Water Freedom System

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Because ENSO modulates the climate throughout the Pacific, this leads to much wetter and drier seasons respectively and often floods and drought, tte consequences of these place challenges to agriculture and forestry, demonstrated by examples in this section.

tte impact of ENSO climate variability on Australia has been highlighted by events during the early 1990s. In 1990-91 the wet season produced abundant rains, yet it failed almost completely the following year as drought set in across Queensland and New South Wales. While drought continued in some areas through 1992 and 1993 in southeast Australia there were the floods of spring 1992 and spring 1993, and the cool summers which followed, ttese were all connected with the Southern Oscillation. Rural productivity, especially in Queensland and New South Wales, is linked to the behaviour of the Southern Oscillation. Australian wheat yield (trend over time removed) have fluctuated with variations in the Southern Oscillation. Negative phases in the oscillation (drier periods) tend to have been linked with reduced wheat crops, and vice versa (Figure 7.5).

tte relationships between wheat yields and the SOI are directly a consequence of ENSO effects on the Australian climate. ENSO tends to be accompanied by less rainfall and often droughts in Australia, especially during the winter in the interior of eastern Australia, and during the northern Australian monsoon. La Niña years are often wetter, with floods. For instance the 1998-99 La Niña brought record level rains to parts of central Western Australia. Lake Eyre in the northeast of South Australia is dry except for occasional major flooding, usually during La Niña years, due to extra rainfall in southwestern Queensland.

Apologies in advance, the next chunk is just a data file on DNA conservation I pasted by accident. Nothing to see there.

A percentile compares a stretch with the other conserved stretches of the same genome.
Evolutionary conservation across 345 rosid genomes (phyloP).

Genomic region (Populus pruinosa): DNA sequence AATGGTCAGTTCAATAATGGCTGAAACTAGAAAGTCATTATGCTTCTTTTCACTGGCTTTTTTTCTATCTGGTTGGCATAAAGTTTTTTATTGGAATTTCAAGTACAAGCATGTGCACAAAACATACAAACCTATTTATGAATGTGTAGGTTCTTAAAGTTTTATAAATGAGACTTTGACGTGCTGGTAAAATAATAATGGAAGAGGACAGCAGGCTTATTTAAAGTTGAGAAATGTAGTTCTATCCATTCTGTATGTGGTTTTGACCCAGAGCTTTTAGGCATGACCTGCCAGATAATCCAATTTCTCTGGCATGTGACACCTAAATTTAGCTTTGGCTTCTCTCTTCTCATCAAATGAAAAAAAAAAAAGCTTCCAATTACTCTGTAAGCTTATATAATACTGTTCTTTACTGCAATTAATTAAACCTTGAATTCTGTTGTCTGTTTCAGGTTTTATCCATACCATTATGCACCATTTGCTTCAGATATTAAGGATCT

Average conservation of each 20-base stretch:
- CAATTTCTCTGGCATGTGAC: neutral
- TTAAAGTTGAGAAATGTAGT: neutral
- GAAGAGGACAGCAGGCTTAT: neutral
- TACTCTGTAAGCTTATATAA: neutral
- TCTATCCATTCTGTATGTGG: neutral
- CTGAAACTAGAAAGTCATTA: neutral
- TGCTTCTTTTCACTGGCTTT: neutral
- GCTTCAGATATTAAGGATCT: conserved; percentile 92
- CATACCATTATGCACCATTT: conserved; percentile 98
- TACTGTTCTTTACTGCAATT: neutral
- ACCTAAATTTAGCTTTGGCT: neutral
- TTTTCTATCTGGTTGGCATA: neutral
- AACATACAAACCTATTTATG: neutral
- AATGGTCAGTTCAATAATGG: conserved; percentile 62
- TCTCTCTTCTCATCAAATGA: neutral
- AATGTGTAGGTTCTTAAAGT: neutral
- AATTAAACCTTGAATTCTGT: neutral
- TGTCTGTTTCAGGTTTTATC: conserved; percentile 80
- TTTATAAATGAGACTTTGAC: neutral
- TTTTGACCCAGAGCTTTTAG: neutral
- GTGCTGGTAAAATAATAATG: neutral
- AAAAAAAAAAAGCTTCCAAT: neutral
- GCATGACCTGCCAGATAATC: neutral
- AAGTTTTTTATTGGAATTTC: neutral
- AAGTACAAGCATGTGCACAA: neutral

El Niño events produce widespread impacts on communities across the Southwest Pacific, as instanced by the 1997-98 event (Shea et al. 2001). Drought severely affected Fiji, Papua-New Guinea, the Solomon Islands, Tonga and the Marquesas Islands of French Polynesia. In Fiji, by October 1998, 54,000 people were receiving food supplies and 400,000, half the population, were receiving water deliveries (Hamnett et al. 2002, Lightfoot 1999). In contrast Kiribati was wetter than normal. Fisheries were impacted with a general shift of the catch to the east, followed by a shift westwards (Lehodey et al. 1997, Lefale et al. 2003). Catches declined for Papua-New Guinea and the Solomon Islands, and increased for Kiribati. Extended drought conditions were recorded in Niue in the 1982/83 ENSO event, which lasted

Fig. 7.5. Australian wheat yields and the Southern Oscillation Index (Rimmington and Nicholls, 1993).

Australian Wheat Yields Versus SOI Index

LflWheit Yield — soi

Fig. 7.5. Australian wheat yields and the Southern Oscillation Index (Rimmington and Nicholls, 1993).

18 months from July 1982 to December 1983. During this event exports went down, and local cows were slaughtered for food and imports of farm produce increased, tte drought also created conditions of leafaopper and aphid invasions on important exports such as taro (Government ofNiue 2000).

In El Niño years, New Zealand tends to experience stronger or more frequent winds from the west in summer, leading to drought in east coast areas and more rain in the west. In winter, the winds tend to be more from the south, bringing colder conditions to both the land and the surrounding ocean. In spring and autumn southwesterlies tend to be stronger or more frequent, providing a mix of the summer and winter effects, tte La Niña events which occur at the opposite extreme of the Southern Oscillation Index cycle have weaker impacts on New Zealand's climate. New Zealand tends to experience more northeasterly winds, which bring more moist, rainy conditions to the northeast parts of the North Island, tte impacts are instanced by the 1997-98 event (Basher 1998). It was much drier than normal in the east from July 1997 onwards - with drought very extensive throughout eastern areas up to the end of March 1998. In late April 1998 the New Zealand Ministry of Agriculture and Forestry estimated the likely cost of the drought on farm gate returns would be NZS256 million for the year ending June 30 1998, and NZS169 million for the following year, giving a total of NZS425 million. Given the impact on downstream value-added agricultural production, the likely total cost to the country was estimated to be in excess ofNZSl billion.

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